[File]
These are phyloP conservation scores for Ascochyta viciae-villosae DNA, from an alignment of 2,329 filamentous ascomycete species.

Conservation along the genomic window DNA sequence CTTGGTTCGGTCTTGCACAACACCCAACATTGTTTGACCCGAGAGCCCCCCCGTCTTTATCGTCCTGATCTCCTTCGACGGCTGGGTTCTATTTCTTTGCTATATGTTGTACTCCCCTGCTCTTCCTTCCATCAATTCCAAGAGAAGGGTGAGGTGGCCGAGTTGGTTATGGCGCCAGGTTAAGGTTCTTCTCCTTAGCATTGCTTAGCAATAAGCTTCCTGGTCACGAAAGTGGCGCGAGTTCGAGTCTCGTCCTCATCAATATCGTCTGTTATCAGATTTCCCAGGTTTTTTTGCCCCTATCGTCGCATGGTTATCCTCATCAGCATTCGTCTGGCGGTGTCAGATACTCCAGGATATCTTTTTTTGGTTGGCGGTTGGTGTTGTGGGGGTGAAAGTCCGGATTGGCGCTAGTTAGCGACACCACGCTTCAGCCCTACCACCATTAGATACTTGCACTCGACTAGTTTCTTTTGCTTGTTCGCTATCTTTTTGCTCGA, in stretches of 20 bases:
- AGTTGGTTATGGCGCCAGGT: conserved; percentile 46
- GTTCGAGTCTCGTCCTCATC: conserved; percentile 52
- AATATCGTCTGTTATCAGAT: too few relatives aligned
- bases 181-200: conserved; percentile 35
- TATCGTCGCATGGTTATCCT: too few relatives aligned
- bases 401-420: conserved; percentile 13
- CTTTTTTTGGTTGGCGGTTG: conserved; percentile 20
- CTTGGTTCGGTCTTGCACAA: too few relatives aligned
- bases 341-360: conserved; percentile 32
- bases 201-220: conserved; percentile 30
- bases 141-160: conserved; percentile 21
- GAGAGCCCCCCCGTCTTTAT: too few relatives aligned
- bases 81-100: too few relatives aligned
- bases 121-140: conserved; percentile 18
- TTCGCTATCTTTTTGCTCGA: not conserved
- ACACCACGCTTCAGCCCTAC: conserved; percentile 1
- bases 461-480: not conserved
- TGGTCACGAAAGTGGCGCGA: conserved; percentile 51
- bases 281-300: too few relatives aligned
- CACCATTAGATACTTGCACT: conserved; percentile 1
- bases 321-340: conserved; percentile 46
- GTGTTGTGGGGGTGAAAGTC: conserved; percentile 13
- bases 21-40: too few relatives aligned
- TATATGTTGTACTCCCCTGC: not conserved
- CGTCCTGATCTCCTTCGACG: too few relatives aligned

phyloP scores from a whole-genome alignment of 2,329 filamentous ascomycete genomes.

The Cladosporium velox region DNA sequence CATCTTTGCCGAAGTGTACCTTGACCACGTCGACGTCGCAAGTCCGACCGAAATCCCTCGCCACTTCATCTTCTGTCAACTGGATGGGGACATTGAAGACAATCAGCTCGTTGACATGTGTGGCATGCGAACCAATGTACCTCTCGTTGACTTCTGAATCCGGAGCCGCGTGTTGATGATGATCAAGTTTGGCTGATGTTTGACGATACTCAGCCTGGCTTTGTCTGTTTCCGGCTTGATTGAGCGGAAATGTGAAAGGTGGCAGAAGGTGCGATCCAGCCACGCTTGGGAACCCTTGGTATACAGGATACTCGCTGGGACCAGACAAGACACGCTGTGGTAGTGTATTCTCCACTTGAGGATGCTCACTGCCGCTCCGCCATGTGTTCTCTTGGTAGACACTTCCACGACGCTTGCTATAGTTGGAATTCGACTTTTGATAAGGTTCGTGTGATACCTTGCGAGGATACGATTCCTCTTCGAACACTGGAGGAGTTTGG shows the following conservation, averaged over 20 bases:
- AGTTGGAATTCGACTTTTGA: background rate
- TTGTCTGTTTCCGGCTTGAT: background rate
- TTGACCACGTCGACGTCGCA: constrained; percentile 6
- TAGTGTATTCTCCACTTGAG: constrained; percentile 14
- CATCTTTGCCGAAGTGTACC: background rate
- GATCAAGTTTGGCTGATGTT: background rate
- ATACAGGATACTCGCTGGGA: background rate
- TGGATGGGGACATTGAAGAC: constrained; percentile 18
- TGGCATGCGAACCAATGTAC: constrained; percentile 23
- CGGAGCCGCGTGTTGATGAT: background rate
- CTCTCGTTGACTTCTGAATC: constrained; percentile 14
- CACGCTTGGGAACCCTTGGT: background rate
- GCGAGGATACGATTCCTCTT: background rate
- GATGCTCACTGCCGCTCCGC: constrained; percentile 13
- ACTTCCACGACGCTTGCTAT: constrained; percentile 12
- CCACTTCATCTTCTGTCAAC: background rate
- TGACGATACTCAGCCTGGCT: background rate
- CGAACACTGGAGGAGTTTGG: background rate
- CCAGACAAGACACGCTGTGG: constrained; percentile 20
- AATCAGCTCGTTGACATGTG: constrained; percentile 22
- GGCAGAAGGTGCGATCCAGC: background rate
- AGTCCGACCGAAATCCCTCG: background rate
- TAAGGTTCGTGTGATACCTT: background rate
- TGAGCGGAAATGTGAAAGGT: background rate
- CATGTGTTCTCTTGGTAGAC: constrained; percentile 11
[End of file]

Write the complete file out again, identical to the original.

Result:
These are phyloP conservation scores for Ascochyta viciae-villosae DNA, from an alignment of 2,329 filamentous ascomycete species.

Conservation along the genomic window DNA sequence CTTGGTTCGGTCTTGCACAACACCCAACATTGTTTGACCCGAGAGCCCCCCCGTCTTTATCGTCCTGATCTCCTTCGACGGCTGGGTTCTATTTCTTTGCTATATGTTGTACTCCCCTGCTCTTCCTTCCATCAATTCCAAGAGAAGGGTGAGGTGGCCGAGTTGGTTATGGCGCCAGGTTAAGGTTCTTCTCCTTAGCATTGCTTAGCAATAAGCTTCCTGGTCACGAAAGTGGCGCGAGTTCGAGTCTCGTCCTCATCAATATCGTCTGTTATCAGATTTCCCAGGTTTTTTTGCCCCTATCGTCGCATGGTTATCCTCATCAGCATTCGTCTGGCGGTGTCAGATACTCCAGGATATCTTTTTTTGGTTGGCGGTTGGTGTTGTGGGGGTGAAAGTCCGGATTGGCGCTAGTTAGCGACACCACGCTTCAGCCCTACCACCATTAGATACTTGCACTCGACTAGTTTCTTTTGCTTGTTCGCTATCTTTTTGCTCGA, in stretches of 20 bases:
- AGTTGGTTATGGCGCCAGGT: conserved; percentile 46
- GTTCGAGTCTCGTCCTCATC: conserved; percentile 52
- AATATCGTCTGTTATCAGAT: too few relatives aligned
- bases 181-200: conserved; percentile 35
- TATCGTCGCATGGTTATCCT: too few relatives aligned
- bases 401-420: conserved; percentile 13
- CTTTTTTTGGTTGGCGGTTG: conserved; percentile 20
- CTTGGTTCGGTCTTGCACAA: too few relatives aligned
- bases 341-360: conserved; percentile 32
- bases 201-220: conserved; percentile 30
- bases 141-160: conserved; percentile 21
- GAGAGCCCCCCCGTCTTTAT: too few relatives aligned
- bases 81-100: too few relatives aligned
- bases 121-140: conserved; percentile 18
- TTCGCTATCTTTTTGCTCGA: not conserved
- ACACCACGCTTCAGCCCTAC: conserved; percentile 1
- bases 461-480: not conserved
- TGGTCACGAAAGTGGCGCGA: conserved; percentile 51
- bases 281-300: too few relatives aligned
- CACCATTAGATACTTGCACT: conserved; percentile 1
- bases 321-340: conserved; percentile 46
- GTGTTGTGGGGGTGAAAGTC: conserved; percentile 13
- bases 21-40: too few relatives aligned
- TATATGTTGTACTCCCCTGC: not conserved
- CGTCCTGATCTCCTTCGACG: too few relatives aligned

phyloP scores from a whole-genome alignment of 2,329 filamentous ascomycete genomes.

The Cladosporium velox region DNA sequence CATCTTTGCCGAAGTGTACCTTGACCACGTCGACGTCGCAAGTCCGACCGAAATCCCTCGCCACTTCATCTTCTGTCAACTGGATGGGGACATTGAAGACAATCAGCTCGTTGACATGTGTGGCATGCGAACCAATGTACCTCTCGTTGACTTCTGAATCCGGAGCCGCGTGTTGATGATGATCAAGTTTGGCTGATGTTTGACGATACTCAGCCTGGCTTTGTCTGTTTCCGGCTTGATTGAGCGGAAATGTGAAAGGTGGCAGAAGGTGCGATCCAGCCACGCTTGGGAACCCTTGGTATACAGGATACTCGCTGGGACCAGACAAGACACGCTGTGGTAGTGTATTCTCCACTTGAGGATGCTCACTGCCGCTCCGCCATGTGTTCTCTTGGTAGACACTTCCACGACGCTTGCTATAGTTGGAATTCGACTTTTGATAAGGTTCGTGTGATACCTTGCGAGGATACGATTCCTCTTCGAACACTGGAGGAGTTTGG shows the following conservation, averaged over 20 bases:
- AGTTGGAATTCGACTTTTGA: background rate
- TTGTCTGTTTCCGGCTTGAT: background rate
- TTGACCACGTCGACGTCGCA: constrained; percentile 6
- TAGTGTATTCTCCACTTGAG: constrained; percentile 14
- CATCTTTGCCGAAGTGTACC: background rate
- GATCAAGTTTGGCTGATGTT: background rate
- ATACAGGATACTCGCTGGGA: background rate
- TGGATGGGGACATTGAAGAC: constrained; percentile 18
- TGGCATGCGAACCAATGTAC: constrained; percentile 23
- CGGAGCCGCGTGTTGATGAT: background rate
- CTCTCGTTGACTTCTGAATC: constrained; percentile 14
- CACGCTTGGGAACCCTTGGT: background rate
- GCGAGGATACGATTCCTCTT: background rate
- GATGCTCACTGCCGCTCCGC: constrained; percentile 13
- ACTTCCACGACGCTTGCTAT: constrained; percentile 12
- CCACTTCATCTTCTGTCAAC: background rate
- TGACGATACTCAGCCTGGCT: background rate
- CGAACACTGGAGGAGTTTGG: background rate
- CCAGACAAGACACGCTGTGG: constrained; percentile 20
- AATCAGCTCGTTGACATGTG: constrained; percentile 22
- GGCAGAAGGTGCGATCCAGC: background rate
- AGTCCGACCGAAATCCCTCG: background rate
- TAAGGTTCGTGTGATACCTT: background rate
- TGAGCGGAAATGTGAAAGGT: background rate
- CATGTGTTCTCTTGGTAGAC: constrained; percentile 11